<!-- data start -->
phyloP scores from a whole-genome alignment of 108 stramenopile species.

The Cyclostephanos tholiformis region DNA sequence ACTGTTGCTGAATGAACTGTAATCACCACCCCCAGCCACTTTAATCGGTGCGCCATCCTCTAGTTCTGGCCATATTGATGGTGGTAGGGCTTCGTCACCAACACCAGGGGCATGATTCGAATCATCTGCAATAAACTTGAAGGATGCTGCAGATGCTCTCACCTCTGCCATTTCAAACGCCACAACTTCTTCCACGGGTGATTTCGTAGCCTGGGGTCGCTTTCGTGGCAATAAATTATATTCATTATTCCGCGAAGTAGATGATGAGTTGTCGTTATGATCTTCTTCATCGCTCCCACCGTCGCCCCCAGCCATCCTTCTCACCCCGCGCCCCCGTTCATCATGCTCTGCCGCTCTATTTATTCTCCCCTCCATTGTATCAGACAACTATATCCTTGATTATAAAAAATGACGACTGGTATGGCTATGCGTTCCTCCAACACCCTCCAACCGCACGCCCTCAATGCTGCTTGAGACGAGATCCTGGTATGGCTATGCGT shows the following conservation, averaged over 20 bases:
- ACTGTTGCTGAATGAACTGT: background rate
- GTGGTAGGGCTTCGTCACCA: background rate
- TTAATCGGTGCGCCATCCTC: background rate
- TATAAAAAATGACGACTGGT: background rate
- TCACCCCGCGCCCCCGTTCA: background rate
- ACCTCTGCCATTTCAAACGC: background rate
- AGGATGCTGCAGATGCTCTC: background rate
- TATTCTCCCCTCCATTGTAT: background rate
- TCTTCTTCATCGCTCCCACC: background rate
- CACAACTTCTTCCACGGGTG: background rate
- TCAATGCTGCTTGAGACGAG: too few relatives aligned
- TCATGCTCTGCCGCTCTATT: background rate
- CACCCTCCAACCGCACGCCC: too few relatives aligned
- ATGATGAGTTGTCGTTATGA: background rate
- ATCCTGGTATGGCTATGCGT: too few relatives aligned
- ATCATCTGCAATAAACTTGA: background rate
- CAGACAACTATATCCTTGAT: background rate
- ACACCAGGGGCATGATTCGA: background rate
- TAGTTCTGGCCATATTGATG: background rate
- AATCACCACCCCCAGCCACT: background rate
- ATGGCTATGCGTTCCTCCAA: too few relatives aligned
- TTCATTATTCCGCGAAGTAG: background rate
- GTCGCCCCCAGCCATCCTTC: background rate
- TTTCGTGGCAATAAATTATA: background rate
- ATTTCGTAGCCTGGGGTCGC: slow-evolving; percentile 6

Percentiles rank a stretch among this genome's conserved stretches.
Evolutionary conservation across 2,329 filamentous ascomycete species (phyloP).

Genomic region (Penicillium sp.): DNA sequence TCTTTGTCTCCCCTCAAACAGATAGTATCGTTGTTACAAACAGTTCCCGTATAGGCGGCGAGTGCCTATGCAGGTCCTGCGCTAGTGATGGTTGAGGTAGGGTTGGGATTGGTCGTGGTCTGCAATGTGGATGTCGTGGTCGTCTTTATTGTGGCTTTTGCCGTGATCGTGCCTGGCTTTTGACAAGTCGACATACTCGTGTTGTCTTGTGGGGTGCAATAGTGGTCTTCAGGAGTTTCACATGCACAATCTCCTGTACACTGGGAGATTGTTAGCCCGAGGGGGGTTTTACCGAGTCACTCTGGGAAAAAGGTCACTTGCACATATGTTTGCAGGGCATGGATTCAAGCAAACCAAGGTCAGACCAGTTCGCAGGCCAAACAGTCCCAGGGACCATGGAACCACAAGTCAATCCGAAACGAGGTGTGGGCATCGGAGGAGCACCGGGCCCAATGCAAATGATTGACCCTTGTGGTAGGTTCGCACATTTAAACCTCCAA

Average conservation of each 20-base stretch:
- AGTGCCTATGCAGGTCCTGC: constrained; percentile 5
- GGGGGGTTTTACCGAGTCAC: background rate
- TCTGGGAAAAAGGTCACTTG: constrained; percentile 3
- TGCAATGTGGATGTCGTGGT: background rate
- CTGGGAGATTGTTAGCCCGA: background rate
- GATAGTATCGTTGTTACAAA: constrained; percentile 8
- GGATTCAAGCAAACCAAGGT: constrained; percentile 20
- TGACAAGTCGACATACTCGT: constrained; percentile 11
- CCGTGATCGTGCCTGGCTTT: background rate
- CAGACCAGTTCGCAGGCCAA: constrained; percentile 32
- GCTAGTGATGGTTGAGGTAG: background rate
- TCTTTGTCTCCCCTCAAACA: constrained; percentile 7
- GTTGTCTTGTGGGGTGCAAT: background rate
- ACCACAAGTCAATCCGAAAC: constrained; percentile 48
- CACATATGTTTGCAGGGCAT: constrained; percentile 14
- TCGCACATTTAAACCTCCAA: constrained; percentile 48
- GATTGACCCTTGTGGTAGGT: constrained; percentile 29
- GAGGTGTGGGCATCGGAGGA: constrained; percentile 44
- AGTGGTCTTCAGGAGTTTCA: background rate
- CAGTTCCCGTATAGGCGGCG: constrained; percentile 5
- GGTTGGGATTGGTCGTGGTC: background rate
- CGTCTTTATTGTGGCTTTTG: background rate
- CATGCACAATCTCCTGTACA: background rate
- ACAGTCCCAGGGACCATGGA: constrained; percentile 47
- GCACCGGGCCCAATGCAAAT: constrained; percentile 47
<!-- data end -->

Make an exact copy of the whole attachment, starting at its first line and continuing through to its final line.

phyloP scores from a whole-genome alignment of 108 stramenopile species.

The Cyclostephanos tholiformis region DNA sequence ACTGTTGCTGAATGAACTGTAATCACCACCCCCAGCCACTTTAATCGGTGCGCCATCCTCTAGTTCTGGCCATATTGATGGTGGTAGGGCTTCGTCACCAACACCAGGGGCATGATTCGAATCATCTGCAATAAACTTGAAGGATGCTGCAGATGCTCTCACCTCTGCCATTTCAAACGCCACAACTTCTTCCACGGGTGATTTCGTAGCCTGGGGTCGCTTTCGTGGCAATAAATTATATTCATTATTCCGCGAAGTAGATGATGAGTTGTCGTTATGATCTTCTTCATCGCTCCCACCGTCGCCCCCAGCCATCCTTCTCACCCCGCGCCCCCGTTCATCATGCTCTGCCGCTCTATTTATTCTCCCCTCCATTGTATCAGACAACTATATCCTTGATTATAAAAAATGACGACTGGTATGGCTATGCGTTCCTCCAACACCCTCCAACCGCACGCCCTCAATGCTGCTTGAGACGAGATCCTGGTATGGCTATGCGT shows the following conservation, averaged over 20 bases:
- ACTGTTGCTGAATGAACTGT: background rate
- GTGGTAGGGCTTCGTCACCA: background rate
- TTAATCGGTGCGCCATCCTC: background rate
- TATAAAAAATGACGACTGGT: background rate
- TCACCCCGCGCCCCCGTTCA: background rate
- ACCTCTGCCATTTCAAACGC: background rate
- AGGATGCTGCAGATGCTCTC: background rate
- TATTCTCCCCTCCATTGTAT: background rate
- TCTTCTTCATCGCTCCCACC: background rate
- CACAACTTCTTCCACGGGTG: background rate
- TCAATGCTGCTTGAGACGAG: too few relatives aligned
- TCATGCTCTGCCGCTCTATT: background rate
- CACCCTCCAACCGCACGCCC: too few relatives aligned
- ATGATGAGTTGTCGTTATGA: background rate
- ATCCTGGTATGGCTATGCGT: too few relatives aligned
- ATCATCTGCAATAAACTTGA: background rate
- CAGACAACTATATCCTTGAT: background rate
- ACACCAGGGGCATGATTCGA: background rate
- TAGTTCTGGCCATATTGATG: background rate
- AATCACCACCCCCAGCCACT: background rate
- ATGGCTATGCGTTCCTCCAA: too few relatives aligned
- TTCATTATTCCGCGAAGTAG: background rate
- GTCGCCCCCAGCCATCCTTC: background rate
- TTTCGTGGCAATAAATTATA: background rate
- ATTTCGTAGCCTGGGGTCGC: slow-evolving; percentile 6

Percentiles rank a stretch among this genome's conserved stretches.
Evolutionary conservation across 2,329 filamentous ascomycete species (phyloP).

Genomic region (Penicillium sp.): DNA sequence TCTTTGTCTCCCCTCAAACAGATAGTATCGTTGTTACAAACAGTTCCCGTATAGGCGGCGAGTGCCTATGCAGGTCCTGCGCTAGTGATGGTTGAGGTAGGGTTGGGATTGGTCGTGGTCTGCAATGTGGATGTCGTGGTCGTCTTTATTGTGGCTTTTGCCGTGATCGTGCCTGGCTTTTGACAAGTCGACATACTCGTGTTGTCTTGTGGGGTGCAATAGTGGTCTTCAGGAGTTTCACATGCACAATCTCCTGTACACTGGGAGATTGTTAGCCCGAGGGGGGTTTTACCGAGTCACTCTGGGAAAAAGGTCACTTGCACATATGTTTGCAGGGCATGGATTCAAGCAAACCAAGGTCAGACCAGTTCGCAGGCCAAACAGTCCCAGGGACCATGGAACCACAAGTCAATCCGAAACGAGGTGTGGGCATCGGAGGAGCACCGGGCCCAATGCAAATGATTGACCCTTGTGGTAGGTTCGCACATTTAAACCTCCAA

Average conservation of each 20-base stretch:
- AGTGCCTATGCAGGTCCTGC: constrained; percentile 5
- GGGGGGTTTTACCGAGTCAC: background rate
- TCTGGGAAAAAGGTCACTTG: constrained; percentile 3
- TGCAATGTGGATGTCGTGGT: background rate
- CTGGGAGATTGTTAGCCCGA: background rate
- GATAGTATCGTTGTTACAAA: constrained; percentile 8
- GGATTCAAGCAAACCAAGGT: constrained; percentile 20
- TGACAAGTCGACATACTCGT: constrained; percentile 11
- CCGTGATCGTGCCTGGCTTT: background rate
- CAGACCAGTTCGCAGGCCAA: constrained; percentile 32
- GCTAGTGATGGTTGAGGTAG: background rate
- TCTTTGTCTCCCCTCAAACA: constrained; percentile 7
- GTTGTCTTGTGGGGTGCAAT: background rate
- ACCACAAGTCAATCCGAAAC: constrained; percentile 48
- CACATATGTTTGCAGGGCAT: constrained; percentile 14
- TCGCACATTTAAACCTCCAA: constrained; percentile 48
- GATTGACCCTTGTGGTAGGT: constrained; percentile 29
- GAGGTGTGGGCATCGGAGGA: constrained; percentile 44
- AGTGGTCTTCAGGAGTTTCA: background rate
- CAGTTCCCGTATAGGCGGCG: constrained; percentile 5
- GGTTGGGATTGGTCGTGGTC: background rate
- CGTCTTTATTGTGGCTTTTG: background rate
- CATGCACAATCTCCTGTACA: background rate
- ACAGTCCCAGGGACCATGGA: constrained; percentile 47
- GCACCGGGCCCAATGCAAAT: constrained; percentile 47